Study Identifies Inpatient Conditions Associated with Increased Risk for Recurrent Acute Kidney Injury among Veterans
The increasing incidence of acute kidney injury (AKI) highlights a growing need to develop strategies to reduce the poor outcomes among AKI survivors. Up to one-third of elderly patients hospitalized with AKI are re-hospitalized with recurrent AKI within 12 months, and each episode of recurrence is associated with an increased risk for progression to advanced chronic kidney disease. A first step in preventing recurrent AKI is to identify patients at highest risk. This study sought to identify clinical risk factors for recurrent AKI – present during the index hospitalization for AKI – among 11,683 Veterans who were hospitalized for at least 24 hours between January 2003 and December 2010 at one of five VAMCs located in Tennessee, Kentucky, and West Virginia. The primary outcome was hospitalization complicated by recurrent AKI within 12 months of discharge from the index AKI event. Using VA data, investigators also assessed patient demographics, inpatient and outpatient procedures and diagnoses, lab data, computerized physician order entry, and comorbidities.
- In addition to known demographic and comorbid risk factors for AKI (i.e., older age, diabetes, dementia), Veterans at highest risk for hospitalization with recurrent AKI were those whose index AKI hospitalization included congestive heart failure as a primary diagnosis, decompensated advanced liver disease, cancer with or without chemotherapy, acute coronary syndrome, and intravascular volume depletion.
- Of the Veterans in this cohort, 49% were hospitalized at least once during the follow-up period, and 25% were hospitalized with recurrent AKI within 12 months of discharge. Median time to recurrent AKI was 64 days.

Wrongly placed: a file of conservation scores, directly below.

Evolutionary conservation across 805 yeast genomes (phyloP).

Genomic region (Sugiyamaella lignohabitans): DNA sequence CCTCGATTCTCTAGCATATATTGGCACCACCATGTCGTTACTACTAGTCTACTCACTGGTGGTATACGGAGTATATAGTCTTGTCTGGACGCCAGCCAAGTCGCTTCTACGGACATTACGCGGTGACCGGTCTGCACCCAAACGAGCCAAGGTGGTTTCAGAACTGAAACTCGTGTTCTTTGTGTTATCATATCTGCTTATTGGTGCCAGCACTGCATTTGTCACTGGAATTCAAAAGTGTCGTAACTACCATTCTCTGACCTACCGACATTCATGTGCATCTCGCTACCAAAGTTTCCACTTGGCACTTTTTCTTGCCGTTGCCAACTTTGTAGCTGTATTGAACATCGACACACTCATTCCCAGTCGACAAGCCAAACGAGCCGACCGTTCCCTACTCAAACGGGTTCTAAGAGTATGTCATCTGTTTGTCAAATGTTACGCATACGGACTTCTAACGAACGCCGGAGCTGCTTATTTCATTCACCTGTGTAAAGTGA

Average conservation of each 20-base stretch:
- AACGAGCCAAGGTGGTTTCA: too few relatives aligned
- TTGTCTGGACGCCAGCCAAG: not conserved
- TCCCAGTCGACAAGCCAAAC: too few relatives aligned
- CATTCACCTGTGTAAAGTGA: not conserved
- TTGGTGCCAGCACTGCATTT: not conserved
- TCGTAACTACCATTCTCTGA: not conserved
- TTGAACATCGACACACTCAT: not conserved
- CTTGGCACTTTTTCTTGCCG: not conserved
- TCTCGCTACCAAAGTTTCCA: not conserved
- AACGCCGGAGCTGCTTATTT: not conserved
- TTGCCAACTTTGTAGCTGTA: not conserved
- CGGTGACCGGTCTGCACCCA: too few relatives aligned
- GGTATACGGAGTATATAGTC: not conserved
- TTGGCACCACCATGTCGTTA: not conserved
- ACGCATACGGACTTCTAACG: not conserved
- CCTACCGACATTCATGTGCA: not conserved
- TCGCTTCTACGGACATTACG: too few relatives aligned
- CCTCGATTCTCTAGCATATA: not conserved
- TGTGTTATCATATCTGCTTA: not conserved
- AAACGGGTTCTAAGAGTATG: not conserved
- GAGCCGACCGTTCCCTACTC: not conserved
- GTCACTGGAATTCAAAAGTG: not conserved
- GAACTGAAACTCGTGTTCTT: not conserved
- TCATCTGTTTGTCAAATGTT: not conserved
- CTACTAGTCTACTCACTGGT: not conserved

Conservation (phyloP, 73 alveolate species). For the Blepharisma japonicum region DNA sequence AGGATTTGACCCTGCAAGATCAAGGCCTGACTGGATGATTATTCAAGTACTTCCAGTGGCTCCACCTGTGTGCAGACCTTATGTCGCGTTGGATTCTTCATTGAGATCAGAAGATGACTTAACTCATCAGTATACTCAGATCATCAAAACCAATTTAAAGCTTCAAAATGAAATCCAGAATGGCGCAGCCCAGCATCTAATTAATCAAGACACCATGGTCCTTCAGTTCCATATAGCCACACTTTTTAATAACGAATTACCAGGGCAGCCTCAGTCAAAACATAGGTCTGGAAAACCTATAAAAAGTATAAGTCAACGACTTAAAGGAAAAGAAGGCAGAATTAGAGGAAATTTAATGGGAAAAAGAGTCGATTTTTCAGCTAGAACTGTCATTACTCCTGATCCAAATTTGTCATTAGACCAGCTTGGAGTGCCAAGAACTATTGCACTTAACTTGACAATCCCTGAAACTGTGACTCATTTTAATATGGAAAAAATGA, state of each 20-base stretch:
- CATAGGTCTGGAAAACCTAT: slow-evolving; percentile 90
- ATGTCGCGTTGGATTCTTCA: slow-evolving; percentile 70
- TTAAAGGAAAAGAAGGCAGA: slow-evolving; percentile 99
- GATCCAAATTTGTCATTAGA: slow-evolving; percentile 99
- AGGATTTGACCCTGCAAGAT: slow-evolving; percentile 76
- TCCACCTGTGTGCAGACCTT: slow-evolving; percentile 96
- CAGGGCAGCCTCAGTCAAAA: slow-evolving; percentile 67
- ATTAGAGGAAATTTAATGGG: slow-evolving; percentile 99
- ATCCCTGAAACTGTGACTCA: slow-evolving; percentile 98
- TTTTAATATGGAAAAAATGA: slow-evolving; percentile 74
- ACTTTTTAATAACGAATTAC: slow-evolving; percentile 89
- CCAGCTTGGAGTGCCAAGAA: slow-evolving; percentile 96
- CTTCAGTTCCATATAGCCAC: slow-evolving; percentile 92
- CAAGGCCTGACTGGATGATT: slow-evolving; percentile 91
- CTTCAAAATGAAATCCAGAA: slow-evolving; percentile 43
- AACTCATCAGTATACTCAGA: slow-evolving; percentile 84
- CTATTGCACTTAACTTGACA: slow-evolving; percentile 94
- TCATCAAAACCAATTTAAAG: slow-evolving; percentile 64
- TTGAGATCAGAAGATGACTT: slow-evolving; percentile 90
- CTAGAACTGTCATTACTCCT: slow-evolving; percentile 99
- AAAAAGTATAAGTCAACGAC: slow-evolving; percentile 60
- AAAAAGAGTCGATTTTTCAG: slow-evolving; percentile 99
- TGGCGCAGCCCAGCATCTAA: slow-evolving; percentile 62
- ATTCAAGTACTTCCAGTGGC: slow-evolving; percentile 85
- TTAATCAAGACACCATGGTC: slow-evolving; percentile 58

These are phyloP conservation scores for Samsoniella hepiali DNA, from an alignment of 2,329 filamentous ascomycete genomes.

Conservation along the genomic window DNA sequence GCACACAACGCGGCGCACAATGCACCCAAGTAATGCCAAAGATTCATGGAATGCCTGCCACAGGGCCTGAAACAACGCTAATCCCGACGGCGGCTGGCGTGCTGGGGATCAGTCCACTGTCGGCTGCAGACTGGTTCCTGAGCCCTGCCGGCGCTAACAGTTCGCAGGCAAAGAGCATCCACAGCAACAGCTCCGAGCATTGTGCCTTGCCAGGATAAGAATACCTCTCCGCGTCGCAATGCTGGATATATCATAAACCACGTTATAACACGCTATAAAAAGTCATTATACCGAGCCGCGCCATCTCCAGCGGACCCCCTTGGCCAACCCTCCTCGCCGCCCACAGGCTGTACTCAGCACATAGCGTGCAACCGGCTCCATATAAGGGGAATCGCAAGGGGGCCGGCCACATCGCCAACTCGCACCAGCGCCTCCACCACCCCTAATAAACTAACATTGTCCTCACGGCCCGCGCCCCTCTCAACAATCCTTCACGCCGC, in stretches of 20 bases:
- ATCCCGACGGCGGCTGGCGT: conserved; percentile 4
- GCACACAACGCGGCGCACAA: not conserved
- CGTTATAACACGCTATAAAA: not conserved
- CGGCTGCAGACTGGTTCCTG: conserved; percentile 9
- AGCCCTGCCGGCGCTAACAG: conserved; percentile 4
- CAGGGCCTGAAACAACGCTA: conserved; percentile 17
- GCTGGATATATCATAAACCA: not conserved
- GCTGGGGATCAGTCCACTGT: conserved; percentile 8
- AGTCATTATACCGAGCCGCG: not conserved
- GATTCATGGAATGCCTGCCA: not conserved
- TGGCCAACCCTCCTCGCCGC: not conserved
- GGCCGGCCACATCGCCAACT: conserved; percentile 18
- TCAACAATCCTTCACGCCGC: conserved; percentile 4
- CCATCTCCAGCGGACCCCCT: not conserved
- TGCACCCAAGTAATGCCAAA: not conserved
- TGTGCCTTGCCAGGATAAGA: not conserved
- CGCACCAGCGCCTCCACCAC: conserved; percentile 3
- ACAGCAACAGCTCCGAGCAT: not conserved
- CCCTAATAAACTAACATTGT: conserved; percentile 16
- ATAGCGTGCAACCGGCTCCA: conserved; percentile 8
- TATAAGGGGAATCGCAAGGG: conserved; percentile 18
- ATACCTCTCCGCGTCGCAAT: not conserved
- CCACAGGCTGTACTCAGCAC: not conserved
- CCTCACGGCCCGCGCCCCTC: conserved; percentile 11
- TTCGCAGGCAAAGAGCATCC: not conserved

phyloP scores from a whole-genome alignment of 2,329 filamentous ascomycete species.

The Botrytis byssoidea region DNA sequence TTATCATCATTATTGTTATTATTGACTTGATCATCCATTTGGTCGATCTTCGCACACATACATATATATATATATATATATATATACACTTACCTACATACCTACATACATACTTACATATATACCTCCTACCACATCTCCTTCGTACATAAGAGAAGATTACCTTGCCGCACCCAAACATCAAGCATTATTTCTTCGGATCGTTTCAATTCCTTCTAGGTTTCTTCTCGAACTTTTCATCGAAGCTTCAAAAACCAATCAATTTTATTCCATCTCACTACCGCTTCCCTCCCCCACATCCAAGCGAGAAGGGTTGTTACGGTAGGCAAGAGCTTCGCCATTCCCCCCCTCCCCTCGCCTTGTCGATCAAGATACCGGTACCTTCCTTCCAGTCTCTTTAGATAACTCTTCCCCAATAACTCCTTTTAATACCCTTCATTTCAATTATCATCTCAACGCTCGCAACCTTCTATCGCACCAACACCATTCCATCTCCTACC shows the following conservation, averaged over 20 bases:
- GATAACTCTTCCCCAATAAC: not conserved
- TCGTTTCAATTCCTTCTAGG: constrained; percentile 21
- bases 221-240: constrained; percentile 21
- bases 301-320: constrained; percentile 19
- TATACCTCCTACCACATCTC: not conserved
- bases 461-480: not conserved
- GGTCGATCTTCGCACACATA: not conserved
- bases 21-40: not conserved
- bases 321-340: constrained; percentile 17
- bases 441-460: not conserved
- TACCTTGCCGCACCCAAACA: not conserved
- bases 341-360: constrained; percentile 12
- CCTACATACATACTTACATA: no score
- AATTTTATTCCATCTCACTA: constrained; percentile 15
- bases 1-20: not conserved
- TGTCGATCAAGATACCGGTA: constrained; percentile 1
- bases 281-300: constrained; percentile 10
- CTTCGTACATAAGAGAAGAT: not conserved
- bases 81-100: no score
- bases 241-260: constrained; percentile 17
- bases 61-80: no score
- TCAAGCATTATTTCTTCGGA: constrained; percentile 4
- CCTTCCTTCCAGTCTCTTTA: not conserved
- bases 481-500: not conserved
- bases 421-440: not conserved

- The one-year mortality from time of discharge was 23%, and approximately 40% of Veterans who died were re-hospitalized with recurrent AKI before death.
- The detection of recurrent AKI was limited to Veterans hospitalized with AKI, which may underestimate the actual number of episodes.
- Investigators did not examine multiple AKI episodes that may have occurred during the index hospitalization, as the pathophysiology likely differs, but this is an area where further study is needed.
- Investigators cannot be sure that ascertainment bias in measuring outpatient serum creatinine measurement did not contribute to the diagnosis of recurrent AKI in some Veterans.
- These findings can help facilitate risk stratification, guide appropriate referral following AKI, and help generate potential risk-reduction strategies.
AUTHOR/FUNDING INFORMATION: This study was partly funded by HSR&D (IIR 11-292, IIR 13-073, and CDA 08-020). Dr. Matheny was supported by an HSR&D Career Development Award and is part of the Geriatric Research Education and Clinical Care Center at the Tennessee Valley Health System, Nashville, TN.
Siew E, Parr S, Abdel-Kader K, Eden S, Peterson J, Bansal N, Hung A, Fly J, Speroff T, Ikizler T, and Matheny M. Predictors of Recurrent Acute Kidney Injury. Journal of the American Society of Nephrology. August 11, 2015;e-pub ahead of print.